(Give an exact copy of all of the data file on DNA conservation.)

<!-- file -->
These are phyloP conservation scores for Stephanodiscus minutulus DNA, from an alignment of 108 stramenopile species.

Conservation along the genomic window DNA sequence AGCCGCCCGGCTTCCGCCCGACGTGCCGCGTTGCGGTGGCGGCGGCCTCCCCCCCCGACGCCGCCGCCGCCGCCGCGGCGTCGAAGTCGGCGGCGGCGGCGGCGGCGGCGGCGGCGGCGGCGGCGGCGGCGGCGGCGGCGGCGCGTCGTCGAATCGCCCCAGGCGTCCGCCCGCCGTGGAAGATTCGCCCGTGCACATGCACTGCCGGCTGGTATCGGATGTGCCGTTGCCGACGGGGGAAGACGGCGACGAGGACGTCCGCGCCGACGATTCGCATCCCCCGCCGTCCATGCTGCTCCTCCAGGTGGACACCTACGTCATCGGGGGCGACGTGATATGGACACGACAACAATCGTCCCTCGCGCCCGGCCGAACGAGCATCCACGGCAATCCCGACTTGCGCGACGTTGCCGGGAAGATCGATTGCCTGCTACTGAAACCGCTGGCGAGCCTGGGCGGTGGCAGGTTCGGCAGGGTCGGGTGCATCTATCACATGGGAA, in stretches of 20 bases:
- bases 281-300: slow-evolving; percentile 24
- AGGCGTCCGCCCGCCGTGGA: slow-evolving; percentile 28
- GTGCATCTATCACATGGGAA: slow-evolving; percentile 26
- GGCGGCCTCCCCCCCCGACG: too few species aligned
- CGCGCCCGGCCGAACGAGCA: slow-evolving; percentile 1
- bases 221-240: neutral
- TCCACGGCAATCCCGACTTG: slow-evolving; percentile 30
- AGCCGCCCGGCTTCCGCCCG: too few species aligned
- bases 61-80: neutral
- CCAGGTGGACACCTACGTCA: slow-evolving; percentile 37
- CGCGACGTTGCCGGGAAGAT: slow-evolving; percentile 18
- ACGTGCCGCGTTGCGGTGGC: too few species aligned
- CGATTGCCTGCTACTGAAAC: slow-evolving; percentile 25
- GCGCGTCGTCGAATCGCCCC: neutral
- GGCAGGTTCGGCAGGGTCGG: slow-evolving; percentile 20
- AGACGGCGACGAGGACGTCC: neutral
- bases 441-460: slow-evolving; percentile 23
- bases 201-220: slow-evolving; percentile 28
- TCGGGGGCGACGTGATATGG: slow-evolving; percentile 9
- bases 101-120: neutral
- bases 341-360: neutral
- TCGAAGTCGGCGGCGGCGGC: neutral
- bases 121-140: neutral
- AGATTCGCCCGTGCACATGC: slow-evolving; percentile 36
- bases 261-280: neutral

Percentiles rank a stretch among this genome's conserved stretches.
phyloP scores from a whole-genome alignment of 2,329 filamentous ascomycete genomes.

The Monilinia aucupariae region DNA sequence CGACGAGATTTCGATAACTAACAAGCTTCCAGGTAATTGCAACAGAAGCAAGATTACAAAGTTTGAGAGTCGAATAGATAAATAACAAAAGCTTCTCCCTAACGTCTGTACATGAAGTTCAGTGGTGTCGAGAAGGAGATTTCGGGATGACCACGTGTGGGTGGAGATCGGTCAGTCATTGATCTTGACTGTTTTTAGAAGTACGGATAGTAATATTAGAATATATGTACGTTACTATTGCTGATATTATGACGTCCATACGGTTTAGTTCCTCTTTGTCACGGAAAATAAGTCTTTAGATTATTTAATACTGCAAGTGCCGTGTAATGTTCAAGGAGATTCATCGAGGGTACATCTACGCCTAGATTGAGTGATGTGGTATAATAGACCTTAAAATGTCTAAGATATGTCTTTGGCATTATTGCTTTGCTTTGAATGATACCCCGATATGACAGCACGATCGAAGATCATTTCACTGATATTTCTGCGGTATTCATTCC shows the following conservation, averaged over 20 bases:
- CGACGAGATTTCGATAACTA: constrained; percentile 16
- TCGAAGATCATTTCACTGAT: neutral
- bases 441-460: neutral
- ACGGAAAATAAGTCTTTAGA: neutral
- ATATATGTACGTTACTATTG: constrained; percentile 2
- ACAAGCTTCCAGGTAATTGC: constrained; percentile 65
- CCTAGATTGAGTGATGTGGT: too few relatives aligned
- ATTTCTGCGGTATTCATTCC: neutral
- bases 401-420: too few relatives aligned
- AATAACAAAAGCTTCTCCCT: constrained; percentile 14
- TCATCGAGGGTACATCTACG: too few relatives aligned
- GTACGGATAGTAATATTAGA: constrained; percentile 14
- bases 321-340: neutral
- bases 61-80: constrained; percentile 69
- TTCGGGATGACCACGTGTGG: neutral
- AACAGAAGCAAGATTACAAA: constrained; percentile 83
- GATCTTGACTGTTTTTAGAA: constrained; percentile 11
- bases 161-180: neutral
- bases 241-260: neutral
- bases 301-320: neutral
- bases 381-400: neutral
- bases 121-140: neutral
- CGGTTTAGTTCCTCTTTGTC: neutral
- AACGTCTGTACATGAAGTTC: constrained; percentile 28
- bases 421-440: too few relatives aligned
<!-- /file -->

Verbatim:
These are phyloP conservation scores for Stephanodiscus minutulus DNA, from an alignment of 108 stramenopile species.

Conservation along the genomic window DNA sequence AGCCGCCCGGCTTCCGCCCGACGTGCCGCGTTGCGGTGGCGGCGGCCTCCCCCCCCGACGCCGCCGCCGCCGCCGCGGCGTCGAAGTCGGCGGCGGCGGCGGCGGCGGCGGCGGCGGCGGCGGCGGCGGCGGCGGCGGCGGCGCGTCGTCGAATCGCCCCAGGCGTCCGCCCGCCGTGGAAGATTCGCCCGTGCACATGCACTGCCGGCTGGTATCGGATGTGCCGTTGCCGACGGGGGAAGACGGCGACGAGGACGTCCGCGCCGACGATTCGCATCCCCCGCCGTCCATGCTGCTCCTCCAGGTGGACACCTACGTCATCGGGGGCGACGTGATATGGACACGACAACAATCGTCCCTCGCGCCCGGCCGAACGAGCATCCACGGCAATCCCGACTTGCGCGACGTTGCCGGGAAGATCGATTGCCTGCTACTGAAACCGCTGGCGAGCCTGGGCGGTGGCAGGTTCGGCAGGGTCGGGTGCATCTATCACATGGGAA, in stretches of 20 bases:
- bases 281-300: slow-evolving; percentile 24
- AGGCGTCCGCCCGCCGTGGA: slow-evolving; percentile 28
- GTGCATCTATCACATGGGAA: slow-evolving; percentile 26
- GGCGGCCTCCCCCCCCGACG: too few species aligned
- CGCGCCCGGCCGAACGAGCA: slow-evolving; percentile 1
- bases 221-240: neutral
- TCCACGGCAATCCCGACTTG: slow-evolving; percentile 30
- AGCCGCCCGGCTTCCGCCCG: too few species aligned
- bases 61-80: neutral
- CCAGGTGGACACCTACGTCA: slow-evolving; percentile 37
- CGCGACGTTGCCGGGAAGAT: slow-evolving; percentile 18
- ACGTGCCGCGTTGCGGTGGC: too few species aligned
- CGATTGCCTGCTACTGAAAC: slow-evolving; percentile 25
- GCGCGTCGTCGAATCGCCCC: neutral
- GGCAGGTTCGGCAGGGTCGG: slow-evolving; percentile 20
- AGACGGCGACGAGGACGTCC: neutral
- bases 441-460: slow-evolving; percentile 23
- bases 201-220: slow-evolving; percentile 28
- TCGGGGGCGACGTGATATGG: slow-evolving; percentile 9
- bases 101-120: neutral
- bases 341-360: neutral
- TCGAAGTCGGCGGCGGCGGC: neutral
- bases 121-140: neutral
- AGATTCGCCCGTGCACATGC: slow-evolving; percentile 36
- bases 261-280: neutral

Percentiles rank a stretch among this genome's conserved stretches.
phyloP scores from a whole-genome alignment of 2,329 filamentous ascomycete genomes.

The Monilinia aucupariae region DNA sequence CGACGAGATTTCGATAACTAACAAGCTTCCAGGTAATTGCAACAGAAGCAAGATTACAAAGTTTGAGAGTCGAATAGATAAATAACAAAAGCTTCTCCCTAACGTCTGTACATGAAGTTCAGTGGTGTCGAGAAGGAGATTTCGGGATGACCACGTGTGGGTGGAGATCGGTCAGTCATTGATCTTGACTGTTTTTAGAAGTACGGATAGTAATATTAGAATATATGTACGTTACTATTGCTGATATTATGACGTCCATACGGTTTAGTTCCTCTTTGTCACGGAAAATAAGTCTTTAGATTATTTAATACTGCAAGTGCCGTGTAATGTTCAAGGAGATTCATCGAGGGTACATCTACGCCTAGATTGAGTGATGTGGTATAATAGACCTTAAAATGTCTAAGATATGTCTTTGGCATTATTGCTTTGCTTTGAATGATACCCCGATATGACAGCACGATCGAAGATCATTTCACTGATATTTCTGCGGTATTCATTCC shows the following conservation, averaged over 20 bases:
- CGACGAGATTTCGATAACTA: constrained; percentile 16
- TCGAAGATCATTTCACTGAT: neutral
- bases 441-460: neutral
- ACGGAAAATAAGTCTTTAGA: neutral
- ATATATGTACGTTACTATTG: constrained; percentile 2
- ACAAGCTTCCAGGTAATTGC: constrained; percentile 65
- CCTAGATTGAGTGATGTGGT: too few relatives aligned
- ATTTCTGCGGTATTCATTCC: neutral
- bases 401-420: too few relatives aligned
- AATAACAAAAGCTTCTCCCT: constrained; percentile 14
- TCATCGAGGGTACATCTACG: too few relatives aligned
- GTACGGATAGTAATATTAGA: constrained; percentile 14
- bases 321-340: neutral
- bases 61-80: constrained; percentile 69
- TTCGGGATGACCACGTGTGG: neutral
- AACAGAAGCAAGATTACAAA: constrained; percentile 83
- GATCTTGACTGTTTTTAGAA: constrained; percentile 11
- bases 161-180: neutral
- bases 241-260: neutral
- bases 301-320: neutral
- bases 381-400: neutral
- bases 121-140: neutral
- CGGTTTAGTTCCTCTTTGTC: neutral
- AACGTCTGTACATGAAGTTC: constrained; percentile 28
- bases 421-440: too few relatives aligned